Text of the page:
The phenomenon of superconductivity has captured and held the imagination of the scientific community and even the general public, since its discovery in 1911. Following Kamerlingh Onnes landmark discovery in Leiden one hundred years ago, numerous materials have been found which exhibit a phase transition to the zero resistance state. The discovery itself rode upon the technical tour de force of the first ever liquefaction of helium, and experiments involving superconductivity have often involved pushing back the envelope of the possible, a characteristic that we see right up until today. Also on the theory side, superconductivity has been a magnet for the very best minds: the original discovery offered a great challenge to theorists and it took till 1957 for Bardeen, Cooper and Schreiffer to formulate their highly successful theory. Conventional or BCS superconductors have led to a number of important applications, like superconducting magnets for laboratory use (spanning from small-scale lab experiments to the LHC's bending magnets), and importantly, for MRI systems. The dates of the workshop are specifically chosen to coincide exactly with the 100th birthday event. On the 8th of April 1911 Kamerlingh Onnes measured the resistance of metallic Mercury and wrote in his notebook: “Mercury as good as zero”.
Scope and aim
In the past three decades several classes of novel superconductors have been discovered. Notably the discovery of unprecedented high Tsc's has led to an enormous research effort worldwide into the fundamentals of superconductivity, into new superconducting materials and their possible applications. Common features of the new superconducting families are strong electronic interactions, competing ground states and order parameters with reduced symmetries. One of the drivers of the field is that these new superconductors do not obey the standard BCS scenario. Many new models have been proposed, but the main superconducting properties are still poorly understood and new concepts are needed.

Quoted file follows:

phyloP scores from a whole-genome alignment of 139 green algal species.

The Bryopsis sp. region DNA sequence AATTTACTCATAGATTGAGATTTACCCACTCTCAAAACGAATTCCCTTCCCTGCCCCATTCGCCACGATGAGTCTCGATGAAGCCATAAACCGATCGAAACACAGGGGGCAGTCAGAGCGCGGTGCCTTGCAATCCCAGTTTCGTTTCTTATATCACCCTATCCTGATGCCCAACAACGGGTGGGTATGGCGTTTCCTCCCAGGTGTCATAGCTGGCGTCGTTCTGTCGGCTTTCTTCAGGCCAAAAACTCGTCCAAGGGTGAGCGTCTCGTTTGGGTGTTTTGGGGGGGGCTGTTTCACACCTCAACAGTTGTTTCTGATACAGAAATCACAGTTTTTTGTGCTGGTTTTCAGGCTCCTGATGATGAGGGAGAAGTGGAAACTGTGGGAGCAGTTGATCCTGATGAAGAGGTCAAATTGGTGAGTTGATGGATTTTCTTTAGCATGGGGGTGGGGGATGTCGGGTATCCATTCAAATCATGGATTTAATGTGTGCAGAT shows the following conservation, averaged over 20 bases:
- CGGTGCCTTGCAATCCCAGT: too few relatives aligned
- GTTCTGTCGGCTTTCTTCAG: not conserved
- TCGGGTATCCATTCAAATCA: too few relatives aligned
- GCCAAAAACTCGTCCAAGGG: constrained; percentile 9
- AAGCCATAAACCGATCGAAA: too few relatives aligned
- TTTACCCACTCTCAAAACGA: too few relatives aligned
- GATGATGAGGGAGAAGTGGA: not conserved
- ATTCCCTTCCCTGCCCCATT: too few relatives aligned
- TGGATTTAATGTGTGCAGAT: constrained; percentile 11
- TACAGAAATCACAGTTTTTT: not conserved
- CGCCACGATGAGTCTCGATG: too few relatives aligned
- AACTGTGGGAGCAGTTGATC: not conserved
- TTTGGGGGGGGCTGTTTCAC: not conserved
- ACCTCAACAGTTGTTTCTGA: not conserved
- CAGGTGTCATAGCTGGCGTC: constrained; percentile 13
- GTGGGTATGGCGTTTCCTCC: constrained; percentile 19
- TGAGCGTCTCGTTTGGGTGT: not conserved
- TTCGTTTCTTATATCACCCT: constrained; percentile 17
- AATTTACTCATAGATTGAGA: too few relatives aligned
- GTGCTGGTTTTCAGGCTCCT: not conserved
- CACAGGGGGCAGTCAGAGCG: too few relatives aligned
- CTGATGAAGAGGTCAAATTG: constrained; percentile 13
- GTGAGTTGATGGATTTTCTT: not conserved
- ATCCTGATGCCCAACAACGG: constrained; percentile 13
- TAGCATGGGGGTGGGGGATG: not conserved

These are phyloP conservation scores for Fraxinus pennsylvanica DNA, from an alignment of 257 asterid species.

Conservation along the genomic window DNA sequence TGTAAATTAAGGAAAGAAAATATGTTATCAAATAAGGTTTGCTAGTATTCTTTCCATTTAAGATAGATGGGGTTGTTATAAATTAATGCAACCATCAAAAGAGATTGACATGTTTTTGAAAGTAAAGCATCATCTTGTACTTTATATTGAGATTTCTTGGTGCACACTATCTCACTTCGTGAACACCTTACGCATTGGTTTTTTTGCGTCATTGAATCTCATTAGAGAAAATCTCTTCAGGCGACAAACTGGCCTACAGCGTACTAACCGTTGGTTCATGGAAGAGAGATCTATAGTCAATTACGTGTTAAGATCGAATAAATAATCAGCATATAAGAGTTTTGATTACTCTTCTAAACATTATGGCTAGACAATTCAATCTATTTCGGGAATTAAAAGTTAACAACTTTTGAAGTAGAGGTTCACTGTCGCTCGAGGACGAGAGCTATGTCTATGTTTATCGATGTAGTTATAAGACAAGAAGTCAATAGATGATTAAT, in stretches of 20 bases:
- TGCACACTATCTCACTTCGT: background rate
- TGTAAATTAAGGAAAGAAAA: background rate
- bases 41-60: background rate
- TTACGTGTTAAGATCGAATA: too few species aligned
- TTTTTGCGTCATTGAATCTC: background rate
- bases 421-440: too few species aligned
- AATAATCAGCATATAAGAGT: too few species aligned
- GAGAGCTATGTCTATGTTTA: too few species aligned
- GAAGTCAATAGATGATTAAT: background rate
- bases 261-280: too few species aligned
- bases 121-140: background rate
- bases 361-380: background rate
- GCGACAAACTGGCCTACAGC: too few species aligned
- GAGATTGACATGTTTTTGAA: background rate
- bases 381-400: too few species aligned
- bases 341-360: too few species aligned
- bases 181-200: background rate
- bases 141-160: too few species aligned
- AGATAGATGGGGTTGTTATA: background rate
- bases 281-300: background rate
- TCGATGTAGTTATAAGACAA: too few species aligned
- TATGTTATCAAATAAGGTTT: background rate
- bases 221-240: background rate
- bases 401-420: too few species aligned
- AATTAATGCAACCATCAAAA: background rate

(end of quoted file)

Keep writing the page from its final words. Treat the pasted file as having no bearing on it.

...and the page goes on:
The proposed workshop will bring together a select group of world leading experts in the field of superconductivity - both established figures and young up-and-coming scientists. Among the issues that will be treated are new emerging nematic or smectic phases, spin-fluctuation mediated superconductivity, broken symmetries and unconventional order parameters. These issues are chosen to cross the boundaries of the materials systems that often define the scientific conferences in this area (cuprates, pnictides, organic and heavy-fermion superconductors), thus promoting discussion and added-value aspect of the workshop.
On the last day of the workshop it is exactly 100 years ago that superconductivity was discovered! This day is devoted to the centennial celebration.